When we first started we decided to have four lightning talks at each event. We used the format of two talks, a break and two further talks. While the content of the evenings was great it was just too much.
We discovered that it was a very busy night and with most attending came straight after work. After a busy day people want to attend a relaxed even where they have the opportunity to socialise. On top of this, finding four talks each month is a big task.
We have now settled with two lightning talks, a long break followed by an open discussion. The open discussion session was inspired by WordPress Birmingham and is a twist on lean coffee. The open discussion session is incredibly popular.
While this is our default format we do mix it about. Some months we will have one longer talk, others we won’t have an open discussion and a couple times a year we try to host a workshop.
More recently we have been tailoring the evenings to a certain theme which has worked well. The web industry is broad and offering an evening dedicated to a certain topic encourages people from that discipline to attend. Examples include design, WordPress, SEO, testing and business development to name a few.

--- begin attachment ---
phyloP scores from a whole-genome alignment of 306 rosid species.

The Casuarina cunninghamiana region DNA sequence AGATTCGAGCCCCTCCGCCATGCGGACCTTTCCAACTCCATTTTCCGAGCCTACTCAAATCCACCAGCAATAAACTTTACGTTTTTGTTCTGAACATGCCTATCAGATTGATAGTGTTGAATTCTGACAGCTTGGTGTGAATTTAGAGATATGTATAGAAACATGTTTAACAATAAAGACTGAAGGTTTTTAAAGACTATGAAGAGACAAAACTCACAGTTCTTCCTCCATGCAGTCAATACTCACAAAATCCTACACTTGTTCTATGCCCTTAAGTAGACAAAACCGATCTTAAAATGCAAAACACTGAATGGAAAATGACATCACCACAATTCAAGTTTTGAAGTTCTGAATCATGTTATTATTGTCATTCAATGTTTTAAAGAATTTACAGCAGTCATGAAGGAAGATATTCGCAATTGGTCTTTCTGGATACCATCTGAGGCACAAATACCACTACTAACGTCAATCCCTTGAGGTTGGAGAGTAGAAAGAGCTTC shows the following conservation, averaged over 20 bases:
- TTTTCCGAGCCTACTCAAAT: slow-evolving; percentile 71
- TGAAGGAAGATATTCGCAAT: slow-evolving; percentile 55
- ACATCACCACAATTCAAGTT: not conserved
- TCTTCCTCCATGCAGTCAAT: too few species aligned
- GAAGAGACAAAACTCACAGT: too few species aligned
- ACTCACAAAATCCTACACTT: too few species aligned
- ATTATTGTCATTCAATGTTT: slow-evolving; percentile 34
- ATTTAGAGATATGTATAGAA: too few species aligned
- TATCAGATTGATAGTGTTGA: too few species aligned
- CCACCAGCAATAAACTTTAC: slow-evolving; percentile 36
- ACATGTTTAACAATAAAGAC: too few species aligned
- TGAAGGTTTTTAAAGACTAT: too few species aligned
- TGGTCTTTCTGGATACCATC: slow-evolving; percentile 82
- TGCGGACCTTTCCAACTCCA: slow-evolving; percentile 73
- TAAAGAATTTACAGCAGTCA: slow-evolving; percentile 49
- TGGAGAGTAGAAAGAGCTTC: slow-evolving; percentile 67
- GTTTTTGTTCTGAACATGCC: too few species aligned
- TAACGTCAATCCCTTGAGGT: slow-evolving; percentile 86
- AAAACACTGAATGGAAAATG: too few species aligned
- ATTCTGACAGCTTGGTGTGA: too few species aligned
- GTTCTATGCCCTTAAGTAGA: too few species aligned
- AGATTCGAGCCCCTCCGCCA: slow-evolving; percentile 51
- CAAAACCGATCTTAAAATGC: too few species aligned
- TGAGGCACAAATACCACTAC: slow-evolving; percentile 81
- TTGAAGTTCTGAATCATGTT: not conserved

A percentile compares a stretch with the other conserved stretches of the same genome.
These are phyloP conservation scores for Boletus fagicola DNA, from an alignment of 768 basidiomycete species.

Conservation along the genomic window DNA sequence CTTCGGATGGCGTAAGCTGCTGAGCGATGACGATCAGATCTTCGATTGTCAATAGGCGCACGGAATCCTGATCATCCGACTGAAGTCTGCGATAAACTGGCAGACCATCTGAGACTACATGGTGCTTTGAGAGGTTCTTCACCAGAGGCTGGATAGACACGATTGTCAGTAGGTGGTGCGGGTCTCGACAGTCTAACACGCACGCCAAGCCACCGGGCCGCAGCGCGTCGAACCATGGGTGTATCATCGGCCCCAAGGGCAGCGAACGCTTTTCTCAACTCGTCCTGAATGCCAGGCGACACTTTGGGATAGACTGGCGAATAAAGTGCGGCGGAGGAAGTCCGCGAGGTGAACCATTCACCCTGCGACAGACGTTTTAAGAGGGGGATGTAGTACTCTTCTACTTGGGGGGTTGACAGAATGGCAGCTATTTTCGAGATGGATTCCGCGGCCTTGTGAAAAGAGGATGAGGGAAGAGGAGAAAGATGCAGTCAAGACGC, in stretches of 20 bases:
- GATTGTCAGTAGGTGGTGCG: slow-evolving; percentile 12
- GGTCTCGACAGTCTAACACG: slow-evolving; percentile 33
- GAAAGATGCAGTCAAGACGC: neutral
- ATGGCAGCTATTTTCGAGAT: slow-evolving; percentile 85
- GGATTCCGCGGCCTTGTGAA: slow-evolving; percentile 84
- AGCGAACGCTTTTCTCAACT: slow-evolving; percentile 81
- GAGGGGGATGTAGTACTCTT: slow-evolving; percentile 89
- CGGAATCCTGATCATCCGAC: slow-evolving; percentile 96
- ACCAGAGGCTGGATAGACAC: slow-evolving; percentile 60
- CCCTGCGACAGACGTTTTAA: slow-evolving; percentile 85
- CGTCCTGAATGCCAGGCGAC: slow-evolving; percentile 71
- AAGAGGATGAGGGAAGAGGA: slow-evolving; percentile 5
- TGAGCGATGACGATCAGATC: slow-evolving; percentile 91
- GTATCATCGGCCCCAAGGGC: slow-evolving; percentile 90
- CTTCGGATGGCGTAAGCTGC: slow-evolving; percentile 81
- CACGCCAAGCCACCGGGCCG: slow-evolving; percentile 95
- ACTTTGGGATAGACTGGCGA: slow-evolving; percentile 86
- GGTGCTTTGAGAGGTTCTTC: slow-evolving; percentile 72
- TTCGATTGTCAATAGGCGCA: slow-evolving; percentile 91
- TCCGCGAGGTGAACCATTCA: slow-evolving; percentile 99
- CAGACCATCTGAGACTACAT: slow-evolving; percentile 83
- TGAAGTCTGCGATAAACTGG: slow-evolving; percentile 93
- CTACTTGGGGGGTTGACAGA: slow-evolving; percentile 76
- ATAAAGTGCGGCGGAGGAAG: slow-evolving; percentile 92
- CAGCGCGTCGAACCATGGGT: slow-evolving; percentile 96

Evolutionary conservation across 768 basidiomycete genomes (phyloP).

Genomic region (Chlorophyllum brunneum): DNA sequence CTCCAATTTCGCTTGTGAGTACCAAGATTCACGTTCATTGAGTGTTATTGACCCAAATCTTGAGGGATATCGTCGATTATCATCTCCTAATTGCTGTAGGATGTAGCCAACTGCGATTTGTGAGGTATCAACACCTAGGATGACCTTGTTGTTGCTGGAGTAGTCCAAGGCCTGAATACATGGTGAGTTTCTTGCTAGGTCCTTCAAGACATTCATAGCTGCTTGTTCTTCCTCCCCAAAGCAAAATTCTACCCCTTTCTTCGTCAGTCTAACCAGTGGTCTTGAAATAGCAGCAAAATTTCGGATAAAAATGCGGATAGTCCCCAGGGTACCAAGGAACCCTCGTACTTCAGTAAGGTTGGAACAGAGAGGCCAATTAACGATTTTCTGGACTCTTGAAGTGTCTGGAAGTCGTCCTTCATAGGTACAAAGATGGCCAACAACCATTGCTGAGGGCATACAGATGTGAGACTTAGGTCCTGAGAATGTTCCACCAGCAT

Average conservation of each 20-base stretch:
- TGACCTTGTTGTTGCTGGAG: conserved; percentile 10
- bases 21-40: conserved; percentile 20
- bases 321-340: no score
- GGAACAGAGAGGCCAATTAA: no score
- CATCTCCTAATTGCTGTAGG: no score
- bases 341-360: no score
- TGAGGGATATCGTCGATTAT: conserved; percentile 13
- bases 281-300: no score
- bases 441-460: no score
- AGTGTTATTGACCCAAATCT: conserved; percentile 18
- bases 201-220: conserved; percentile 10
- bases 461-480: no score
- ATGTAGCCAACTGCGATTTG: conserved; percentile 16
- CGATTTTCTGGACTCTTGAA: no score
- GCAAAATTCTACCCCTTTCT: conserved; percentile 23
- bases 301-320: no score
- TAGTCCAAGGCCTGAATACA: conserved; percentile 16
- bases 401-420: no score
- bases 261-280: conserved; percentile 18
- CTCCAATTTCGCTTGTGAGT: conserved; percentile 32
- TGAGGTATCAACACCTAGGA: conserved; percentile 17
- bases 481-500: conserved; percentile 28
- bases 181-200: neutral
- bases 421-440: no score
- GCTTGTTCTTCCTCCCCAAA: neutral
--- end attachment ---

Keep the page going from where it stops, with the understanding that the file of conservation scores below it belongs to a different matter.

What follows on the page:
It’s important to plan more than one event ahead. We generally have a plan for the next six months. It’s hard to write and organise talks so having them booked in advance helps us and the speakers to prepare. We try to mix the theme of evenings so we don’t have two consecutive months on a similar topic.
A tip for planning is to visit other local meetups. Chances are they will host speakers who can also talk at your event. It’s hard and time consuming to write a talk so finding people who already have one makes it more likely they’ll say yes.
We don’t offer any money for speaking at our event. We have sponsorship but not enough to pay speakers. Even though you’re not paying them you might wish cover their travel expenses or give them some free drinks. It’s the least you can do for the effort that goes into a talk and makes it more like they’ll speak again in the future.